South Florida team develops new model for antimalarial drug screening
The researchers showed new chemogenic profiling that can be used to find drug targets for the deadliest strain of malaria, known as Plasmodium falciparum. This is important because the parasite has grown more and more resistant to artemisinin, the drug that is used for front-line treatment when fighting the virus. The resistance has grown even when artemisinin is used with other antimalarial drugs.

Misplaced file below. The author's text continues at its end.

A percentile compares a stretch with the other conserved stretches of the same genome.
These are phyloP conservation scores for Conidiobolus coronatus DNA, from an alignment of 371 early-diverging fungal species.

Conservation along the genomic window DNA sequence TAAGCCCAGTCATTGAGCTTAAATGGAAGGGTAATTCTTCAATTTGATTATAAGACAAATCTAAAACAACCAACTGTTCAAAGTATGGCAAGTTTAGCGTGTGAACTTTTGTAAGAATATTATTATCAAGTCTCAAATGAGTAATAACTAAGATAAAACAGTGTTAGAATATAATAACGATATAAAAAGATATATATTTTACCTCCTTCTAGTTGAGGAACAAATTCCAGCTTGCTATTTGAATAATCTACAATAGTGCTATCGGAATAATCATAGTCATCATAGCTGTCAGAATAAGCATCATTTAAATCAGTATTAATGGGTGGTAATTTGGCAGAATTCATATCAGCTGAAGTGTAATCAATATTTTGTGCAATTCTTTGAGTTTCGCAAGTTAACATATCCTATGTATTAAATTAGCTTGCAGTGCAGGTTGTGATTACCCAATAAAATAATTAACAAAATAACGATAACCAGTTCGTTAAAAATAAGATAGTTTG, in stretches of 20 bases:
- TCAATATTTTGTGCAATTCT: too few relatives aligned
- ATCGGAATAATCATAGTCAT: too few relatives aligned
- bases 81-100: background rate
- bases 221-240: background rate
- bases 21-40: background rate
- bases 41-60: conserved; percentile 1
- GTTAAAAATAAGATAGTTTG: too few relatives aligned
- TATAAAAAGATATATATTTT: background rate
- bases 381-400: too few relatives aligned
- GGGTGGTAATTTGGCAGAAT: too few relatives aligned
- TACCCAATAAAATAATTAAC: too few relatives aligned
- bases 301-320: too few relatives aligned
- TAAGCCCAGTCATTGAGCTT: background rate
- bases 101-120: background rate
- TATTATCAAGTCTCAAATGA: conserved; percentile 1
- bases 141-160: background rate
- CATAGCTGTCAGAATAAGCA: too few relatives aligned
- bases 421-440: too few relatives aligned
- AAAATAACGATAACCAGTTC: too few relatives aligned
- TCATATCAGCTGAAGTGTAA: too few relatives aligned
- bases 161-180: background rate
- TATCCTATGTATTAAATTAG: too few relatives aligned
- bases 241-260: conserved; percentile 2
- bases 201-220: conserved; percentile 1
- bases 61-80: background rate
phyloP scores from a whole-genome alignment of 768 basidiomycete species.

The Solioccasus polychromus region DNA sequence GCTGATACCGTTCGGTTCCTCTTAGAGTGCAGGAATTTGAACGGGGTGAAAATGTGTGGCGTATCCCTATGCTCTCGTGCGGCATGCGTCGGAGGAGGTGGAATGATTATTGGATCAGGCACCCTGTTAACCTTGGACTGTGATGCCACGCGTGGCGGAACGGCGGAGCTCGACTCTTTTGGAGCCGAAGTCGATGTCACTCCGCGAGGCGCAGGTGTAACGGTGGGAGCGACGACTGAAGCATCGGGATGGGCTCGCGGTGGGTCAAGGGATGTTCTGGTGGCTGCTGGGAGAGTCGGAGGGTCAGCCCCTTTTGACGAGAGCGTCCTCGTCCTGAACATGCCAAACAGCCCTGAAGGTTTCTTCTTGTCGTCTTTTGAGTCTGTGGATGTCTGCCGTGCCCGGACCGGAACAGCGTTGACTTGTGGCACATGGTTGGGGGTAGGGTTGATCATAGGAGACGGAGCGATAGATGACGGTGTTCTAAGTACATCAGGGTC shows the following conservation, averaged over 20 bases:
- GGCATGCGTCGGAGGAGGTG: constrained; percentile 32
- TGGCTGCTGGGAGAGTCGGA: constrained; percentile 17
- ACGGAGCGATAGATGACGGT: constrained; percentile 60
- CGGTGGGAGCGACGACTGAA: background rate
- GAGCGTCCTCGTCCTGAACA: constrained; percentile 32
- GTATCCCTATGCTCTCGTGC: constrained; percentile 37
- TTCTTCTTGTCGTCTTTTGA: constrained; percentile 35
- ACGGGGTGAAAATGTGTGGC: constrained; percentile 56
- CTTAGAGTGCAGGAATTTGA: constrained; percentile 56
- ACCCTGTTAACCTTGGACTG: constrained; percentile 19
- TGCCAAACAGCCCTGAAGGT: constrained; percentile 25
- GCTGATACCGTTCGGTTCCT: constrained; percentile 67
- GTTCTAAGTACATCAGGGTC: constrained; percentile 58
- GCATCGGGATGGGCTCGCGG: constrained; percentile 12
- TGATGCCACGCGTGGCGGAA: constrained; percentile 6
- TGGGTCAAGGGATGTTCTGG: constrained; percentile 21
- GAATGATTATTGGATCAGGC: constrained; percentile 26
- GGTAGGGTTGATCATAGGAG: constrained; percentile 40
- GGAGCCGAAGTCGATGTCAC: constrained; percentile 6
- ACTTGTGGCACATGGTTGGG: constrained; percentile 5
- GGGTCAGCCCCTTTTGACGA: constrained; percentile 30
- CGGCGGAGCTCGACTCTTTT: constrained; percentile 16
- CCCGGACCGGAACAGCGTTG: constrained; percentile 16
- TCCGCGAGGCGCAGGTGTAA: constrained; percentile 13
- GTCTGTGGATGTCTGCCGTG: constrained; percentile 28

"That represents six new targets potentially as effective as artemisinin for killing the malaria parasite," Dennis Kyle, a distinguished USF health professor and co-senior author of the study, said. "There is definitely a sense of urgency for discovering new antimalarial drugs that may replace artemisinin, or work better with artemisinin, to prevent or delay drug resistance."
The researchers received funds from the National Institutes of Health to further their study.
"That interdisciplinary collaboration is where the power of this work comes to light," Kyle said. "It helps us develop the tools, the molecular techniques we need to rapidly mine huge amounts of data, and to discover new drug targets in ways not previously feasible."